Write It Down, Write It Down!
Personally, I am a big time organizer. I like things to be neat and space efficient, and I like to get things done in a timely manner. (Oh, you’re like that, too? Great, of course you are!) I’m also a big believer in writing things down. I make lists (grocery lists, to do lists, things-I-want-to-save-for lists and all kinds of other lists). I take notes, especially when I research something or when I’m editing a project. I also keep a detailed calendar with upcoming events and due dates. If I forget to write something important down, I usually forget to do it. Basically, my motto is “When in doubt, write it down, write it down.” I’m not just talking about on a computer either. Writing with pen and paper has not lost its place and sometimes it’s necessary to be portable and archival (computers crash and files are lost all the time). Surprisingly enough though, I’ve found that not everyone thinks this is important. There are people with busy lives doing important things who think they can remember everything or organize it all in their head, and when they get frazzled, they wonder why. So what things should you write down and why?
The list could be endless (ha, another list). Anyway, it’s important to first of all save important emails both on and offline or if there’s a lot of extra content you don’t need, you can write down the important points. If there is important communication you will send through email and you’re not sure how to word it, it might be a good idea to write it in a word document or in bullet points first before you send it. This is a great way to work things out. When you’re brainstorming ideas for a new work project or concept, don’t just brainstorm in your head—make some kind of written and visual diagram. You can start with a central idea and branch out points from that, make an outline, or make a list of possibilities and look through them to choose one. You may remember different brainstorming sessions from as early as elementary school and while it seems simple, it’s a life skill. You might make a “to do” list of chores at home and you can do the same thing with tasks you need to complete at work. Put them in priority order (you could do a list for the day or for longer) and break down tasks with multiple steps. This ensures you won’t forget anything and will help you decide whether to tackle one task at a time or work on parts of each project until each one is done.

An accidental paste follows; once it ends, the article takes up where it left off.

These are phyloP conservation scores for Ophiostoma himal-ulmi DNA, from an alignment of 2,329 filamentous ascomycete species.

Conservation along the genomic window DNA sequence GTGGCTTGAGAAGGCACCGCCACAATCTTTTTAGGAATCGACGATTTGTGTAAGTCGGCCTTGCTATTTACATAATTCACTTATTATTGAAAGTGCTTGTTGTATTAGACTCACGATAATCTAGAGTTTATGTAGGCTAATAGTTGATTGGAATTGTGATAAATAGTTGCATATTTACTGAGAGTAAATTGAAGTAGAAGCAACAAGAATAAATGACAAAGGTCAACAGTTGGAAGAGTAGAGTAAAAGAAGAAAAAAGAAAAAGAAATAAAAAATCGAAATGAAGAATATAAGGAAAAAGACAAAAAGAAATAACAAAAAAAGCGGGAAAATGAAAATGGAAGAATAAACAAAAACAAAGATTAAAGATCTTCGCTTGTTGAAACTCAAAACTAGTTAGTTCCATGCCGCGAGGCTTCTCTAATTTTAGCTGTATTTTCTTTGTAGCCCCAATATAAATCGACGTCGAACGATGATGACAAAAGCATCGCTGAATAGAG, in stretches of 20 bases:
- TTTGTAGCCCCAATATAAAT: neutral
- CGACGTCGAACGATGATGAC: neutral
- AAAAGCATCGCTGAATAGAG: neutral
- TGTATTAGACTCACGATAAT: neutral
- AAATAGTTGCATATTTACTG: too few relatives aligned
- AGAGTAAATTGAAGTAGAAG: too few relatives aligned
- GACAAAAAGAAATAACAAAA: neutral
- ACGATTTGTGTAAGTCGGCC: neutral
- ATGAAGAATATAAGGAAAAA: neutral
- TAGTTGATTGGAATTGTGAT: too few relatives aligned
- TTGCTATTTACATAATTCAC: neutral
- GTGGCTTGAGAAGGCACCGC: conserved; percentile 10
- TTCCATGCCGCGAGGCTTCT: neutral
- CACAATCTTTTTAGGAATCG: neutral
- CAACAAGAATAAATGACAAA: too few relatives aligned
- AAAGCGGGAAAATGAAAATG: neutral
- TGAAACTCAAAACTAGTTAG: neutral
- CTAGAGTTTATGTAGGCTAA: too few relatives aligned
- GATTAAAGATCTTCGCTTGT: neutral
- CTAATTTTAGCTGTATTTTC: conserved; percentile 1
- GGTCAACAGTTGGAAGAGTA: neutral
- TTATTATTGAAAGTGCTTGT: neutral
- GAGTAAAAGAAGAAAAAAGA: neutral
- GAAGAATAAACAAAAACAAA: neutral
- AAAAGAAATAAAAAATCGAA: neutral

You can also write down goals (long and short term) and can keep them as reminders and motivation. You can look back and see if you’ve accomplished a goal or how far you’ve gotten towards that goal. Writing things down helps you put them into your memory. When you’re unsure what decision to make or direction to go, writing down the pros and cons along with questions you have is a great method of getting you to decide quicker and make the better choice. It’s also a good practice to write down appointments, meetings, and events as soon as you know about them. Of course, it helps you remember them, but also to plan for them and to know if you need to cancel or reschedule. It shows others you are serious and value your time and theirs. Writing keeps you accountable—there is no longer an excuse not to do something. That’s why we have invoices, contracts, user agreements, and etc, which often start out on paper. You also don’t want to lose track of important ideas because they are fleeting. But knowing that your ideas, goals, and important tasks are written down and safe from forgetfulness makes you less stressed and able to think more clearly.
Take notes during a presentation, class, or meeting. Write down the process of how to do something (such as directions about a process within a website), and keep a record of passwords and usernames. (Even though they can be stored, you might have to change them or log on from a different computer). While there are so many things you can write down and reasons for doing so, I will stop here. But if you’re interested, here is where you can learn more about the power of writing: .
If you’re already in the habit of doing some or most of these things, that’s great; if not, you can see why you may want to start. Writing things down is a simple and efficient way to improve the organization and productivity of your business.